Fitness For Duty Evaluations May Not Be Privileged

Oda Poole and Stan North were police officers employed with the Rockford, Illinois Police Department on August 24, 2009 when they fatally shot Mark Barmore. Barmore’s estate sued Poole, North and the City, claiming that Poole and North used excessive force. During depositions, Poole and North refused to answer certain questions about their conversations with mental health professionals based on the psychotherapist-patient privilege. The City also refused to provide “fitness for duty” evaluations for Poole and North.

A federal court sided with the officers on their conversations with mental health professionals, but with the estate on the fitness for duty evaluations. On Poole and North’s conversations with mental health professionals, the Court found those conversations were clearly within the scope of the doctor-patient privilege, and need not be disclosed.

Moving on to the fitness evaluation, the Court described the “dispositive question” as “whether a fitness evaluation such as those conducted with North and Poole involved the diagnosis and treatment of the officers for the purpose of restoring their mental health.” The Court found that the evaluation “clearly was not for the purpose of treatment.” The Court found it a closer question on the issue of diagnosis, ultimately explaining that that statements made in the course of diagnosis were only privileged if they were made “in conjunction with the concept of treatment.”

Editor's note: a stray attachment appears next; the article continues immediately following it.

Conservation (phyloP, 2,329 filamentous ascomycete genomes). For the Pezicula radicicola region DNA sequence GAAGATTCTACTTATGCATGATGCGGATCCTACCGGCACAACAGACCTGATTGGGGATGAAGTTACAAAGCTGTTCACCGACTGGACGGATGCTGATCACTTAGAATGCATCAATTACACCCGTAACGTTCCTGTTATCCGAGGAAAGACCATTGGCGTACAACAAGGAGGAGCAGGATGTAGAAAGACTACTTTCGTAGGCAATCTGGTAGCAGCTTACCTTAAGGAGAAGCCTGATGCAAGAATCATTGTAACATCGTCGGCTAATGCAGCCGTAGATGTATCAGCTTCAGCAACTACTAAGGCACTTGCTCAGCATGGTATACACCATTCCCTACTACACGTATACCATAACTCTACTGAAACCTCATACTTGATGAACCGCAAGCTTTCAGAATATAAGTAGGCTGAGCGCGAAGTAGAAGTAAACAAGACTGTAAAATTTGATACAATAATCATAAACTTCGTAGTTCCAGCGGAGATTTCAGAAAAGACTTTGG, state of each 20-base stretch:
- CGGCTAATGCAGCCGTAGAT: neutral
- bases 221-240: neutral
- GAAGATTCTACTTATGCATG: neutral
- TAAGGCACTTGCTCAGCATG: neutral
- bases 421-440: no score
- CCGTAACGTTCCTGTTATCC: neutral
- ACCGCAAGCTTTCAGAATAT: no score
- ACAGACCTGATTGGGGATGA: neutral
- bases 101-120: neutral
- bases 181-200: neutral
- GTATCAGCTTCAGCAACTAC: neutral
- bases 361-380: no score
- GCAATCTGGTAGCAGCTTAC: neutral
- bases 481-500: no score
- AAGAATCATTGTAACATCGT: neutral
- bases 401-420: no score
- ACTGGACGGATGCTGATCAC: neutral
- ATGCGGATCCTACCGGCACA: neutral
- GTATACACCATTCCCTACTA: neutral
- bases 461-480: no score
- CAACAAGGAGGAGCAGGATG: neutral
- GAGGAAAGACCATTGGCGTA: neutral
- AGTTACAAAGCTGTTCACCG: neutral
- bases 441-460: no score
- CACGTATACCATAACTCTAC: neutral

The Court concluded that a psychological evaluation “related to the ability to perform the required functions of a police officer” was not within the meaning of “diagnosis related to treatment.” Because treatment was not the purpose of either officer’s fitness-for-duty evaluation, the Court held that the privilege was not applicable to the evaluations.

Barmore v. City of Rockford, 2012 WL 3779045 (N.D. Ill. 2012).